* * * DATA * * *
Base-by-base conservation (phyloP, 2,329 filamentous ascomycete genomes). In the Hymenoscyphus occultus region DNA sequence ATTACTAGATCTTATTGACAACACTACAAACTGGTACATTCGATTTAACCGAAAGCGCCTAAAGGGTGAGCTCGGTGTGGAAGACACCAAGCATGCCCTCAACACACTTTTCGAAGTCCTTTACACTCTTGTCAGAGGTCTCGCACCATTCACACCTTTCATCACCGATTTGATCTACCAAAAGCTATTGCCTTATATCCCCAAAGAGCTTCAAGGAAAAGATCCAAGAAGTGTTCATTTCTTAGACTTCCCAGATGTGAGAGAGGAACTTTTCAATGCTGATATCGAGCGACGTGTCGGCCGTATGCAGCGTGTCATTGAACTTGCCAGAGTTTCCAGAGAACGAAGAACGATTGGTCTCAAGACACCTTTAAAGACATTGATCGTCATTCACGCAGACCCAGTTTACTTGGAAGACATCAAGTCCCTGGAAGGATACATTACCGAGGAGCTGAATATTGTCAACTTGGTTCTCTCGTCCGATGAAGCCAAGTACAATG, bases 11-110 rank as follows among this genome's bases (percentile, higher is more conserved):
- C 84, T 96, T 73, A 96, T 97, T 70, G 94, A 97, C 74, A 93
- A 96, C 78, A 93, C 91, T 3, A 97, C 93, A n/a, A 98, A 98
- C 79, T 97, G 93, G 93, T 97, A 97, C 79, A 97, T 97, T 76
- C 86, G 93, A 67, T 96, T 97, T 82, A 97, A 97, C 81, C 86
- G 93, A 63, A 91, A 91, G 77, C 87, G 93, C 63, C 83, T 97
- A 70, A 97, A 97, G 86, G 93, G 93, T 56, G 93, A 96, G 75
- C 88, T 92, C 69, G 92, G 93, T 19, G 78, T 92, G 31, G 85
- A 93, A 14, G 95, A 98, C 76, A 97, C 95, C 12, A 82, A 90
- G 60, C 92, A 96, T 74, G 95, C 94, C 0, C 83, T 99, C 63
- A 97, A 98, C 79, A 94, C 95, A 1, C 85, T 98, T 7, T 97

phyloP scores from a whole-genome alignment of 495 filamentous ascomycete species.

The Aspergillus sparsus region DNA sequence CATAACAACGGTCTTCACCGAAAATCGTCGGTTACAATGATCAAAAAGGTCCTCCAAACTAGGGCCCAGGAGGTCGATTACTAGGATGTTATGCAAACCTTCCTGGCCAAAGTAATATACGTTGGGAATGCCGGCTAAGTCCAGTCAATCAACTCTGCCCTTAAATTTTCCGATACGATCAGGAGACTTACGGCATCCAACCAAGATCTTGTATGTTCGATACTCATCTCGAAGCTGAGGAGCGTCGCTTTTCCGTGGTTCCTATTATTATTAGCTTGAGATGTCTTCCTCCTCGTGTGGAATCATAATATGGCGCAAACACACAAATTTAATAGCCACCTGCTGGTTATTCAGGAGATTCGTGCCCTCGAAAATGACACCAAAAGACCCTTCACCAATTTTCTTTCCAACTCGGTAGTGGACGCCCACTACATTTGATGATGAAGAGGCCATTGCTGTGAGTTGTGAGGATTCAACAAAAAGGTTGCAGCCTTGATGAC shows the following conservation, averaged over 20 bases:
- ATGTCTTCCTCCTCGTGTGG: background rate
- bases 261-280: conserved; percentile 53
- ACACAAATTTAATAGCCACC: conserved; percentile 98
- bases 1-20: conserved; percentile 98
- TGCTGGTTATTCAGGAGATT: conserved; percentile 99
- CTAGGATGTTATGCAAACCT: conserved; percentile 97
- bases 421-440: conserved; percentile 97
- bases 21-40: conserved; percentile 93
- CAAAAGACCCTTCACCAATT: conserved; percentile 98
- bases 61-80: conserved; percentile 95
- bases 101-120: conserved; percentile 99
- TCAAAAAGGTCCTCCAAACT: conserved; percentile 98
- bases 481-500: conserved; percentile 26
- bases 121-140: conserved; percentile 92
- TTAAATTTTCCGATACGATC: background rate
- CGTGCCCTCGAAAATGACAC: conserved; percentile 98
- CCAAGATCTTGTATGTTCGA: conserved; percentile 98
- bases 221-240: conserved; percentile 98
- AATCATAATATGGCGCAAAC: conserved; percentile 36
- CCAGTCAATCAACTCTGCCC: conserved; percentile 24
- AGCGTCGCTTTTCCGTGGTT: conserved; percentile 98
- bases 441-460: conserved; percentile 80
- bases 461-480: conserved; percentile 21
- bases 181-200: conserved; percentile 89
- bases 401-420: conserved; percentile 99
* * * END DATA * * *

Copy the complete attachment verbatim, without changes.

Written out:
Base-by-base conservation (phyloP, 2,329 filamentous ascomycete genomes). In the Hymenoscyphus occultus region DNA sequence ATTACTAGATCTTATTGACAACACTACAAACTGGTACATTCGATTTAACCGAAAGCGCCTAAAGGGTGAGCTCGGTGTGGAAGACACCAAGCATGCCCTCAACACACTTTTCGAAGTCCTTTACACTCTTGTCAGAGGTCTCGCACCATTCACACCTTTCATCACCGATTTGATCTACCAAAAGCTATTGCCTTATATCCCCAAAGAGCTTCAAGGAAAAGATCCAAGAAGTGTTCATTTCTTAGACTTCCCAGATGTGAGAGAGGAACTTTTCAATGCTGATATCGAGCGACGTGTCGGCCGTATGCAGCGTGTCATTGAACTTGCCAGAGTTTCCAGAGAACGAAGAACGATTGGTCTCAAGACACCTTTAAAGACATTGATCGTCATTCACGCAGACCCAGTTTACTTGGAAGACATCAAGTCCCTGGAAGGATACATTACCGAGGAGCTGAATATTGTCAACTTGGTTCTCTCGTCCGATGAAGCCAAGTACAATG, bases 11-110 rank as follows among this genome's bases (percentile, higher is more conserved):
- C 84, T 96, T 73, A 96, T 97, T 70, G 94, A 97, C 74, A 93
- A 96, C 78, A 93, C 91, T 3, A 97, C 93, A n/a, A 98, A 98
- C 79, T 97, G 93, G 93, T 97, A 97, C 79, A 97, T 97, T 76
- C 86, G 93, A 67, T 96, T 97, T 82, A 97, A 97, C 81, C 86
- G 93, A 63, A 91, A 91, G 77, C 87, G 93, C 63, C 83, T 97
- A 70, A 97, A 97, G 86, G 93, G 93, T 56, G 93, A 96, G 75
- C 88, T 92, C 69, G 92, G 93, T 19, G 78, T 92, G 31, G 85
- A 93, A 14, G 95, A 98, C 76, A 97, C 95, C 12, A 82, A 90
- G 60, C 92, A 96, T 74, G 95, C 94, C 0, C 83, T 99, C 63
- A 97, A 98, C 79, A 94, C 95, A 1, C 85, T 98, T 7, T 97

phyloP scores from a whole-genome alignment of 495 filamentous ascomycete species.

The Aspergillus sparsus region DNA sequence CATAACAACGGTCTTCACCGAAAATCGTCGGTTACAATGATCAAAAAGGTCCTCCAAACTAGGGCCCAGGAGGTCGATTACTAGGATGTTATGCAAACCTTCCTGGCCAAAGTAATATACGTTGGGAATGCCGGCTAAGTCCAGTCAATCAACTCTGCCCTTAAATTTTCCGATACGATCAGGAGACTTACGGCATCCAACCAAGATCTTGTATGTTCGATACTCATCTCGAAGCTGAGGAGCGTCGCTTTTCCGTGGTTCCTATTATTATTAGCTTGAGATGTCTTCCTCCTCGTGTGGAATCATAATATGGCGCAAACACACAAATTTAATAGCCACCTGCTGGTTATTCAGGAGATTCGTGCCCTCGAAAATGACACCAAAAGACCCTTCACCAATTTTCTTTCCAACTCGGTAGTGGACGCCCACTACATTTGATGATGAAGAGGCCATTGCTGTGAGTTGTGAGGATTCAACAAAAAGGTTGCAGCCTTGATGAC shows the following conservation, averaged over 20 bases:
- ATGTCTTCCTCCTCGTGTGG: background rate
- bases 261-280: conserved; percentile 53
- ACACAAATTTAATAGCCACC: conserved; percentile 98
- bases 1-20: conserved; percentile 98
- TGCTGGTTATTCAGGAGATT: conserved; percentile 99
- CTAGGATGTTATGCAAACCT: conserved; percentile 97
- bases 421-440: conserved; percentile 97
- bases 21-40: conserved; percentile 93
- CAAAAGACCCTTCACCAATT: conserved; percentile 98
- bases 61-80: conserved; percentile 95
- bases 101-120: conserved; percentile 99
- TCAAAAAGGTCCTCCAAACT: conserved; percentile 98
- bases 481-500: conserved; percentile 26
- bases 121-140: conserved; percentile 92
- TTAAATTTTCCGATACGATC: background rate
- CGTGCCCTCGAAAATGACAC: conserved; percentile 98
- CCAAGATCTTGTATGTTCGA: conserved; percentile 98
- bases 221-240: conserved; percentile 98
- AATCATAATATGGCGCAAAC: conserved; percentile 36
- CCAGTCAATCAACTCTGCCC: conserved; percentile 24
- AGCGTCGCTTTTCCGTGGTT: conserved; percentile 98
- bases 441-460: conserved; percentile 80
- bases 461-480: conserved; percentile 21
- bases 181-200: conserved; percentile 89
- bases 401-420: conserved; percentile 99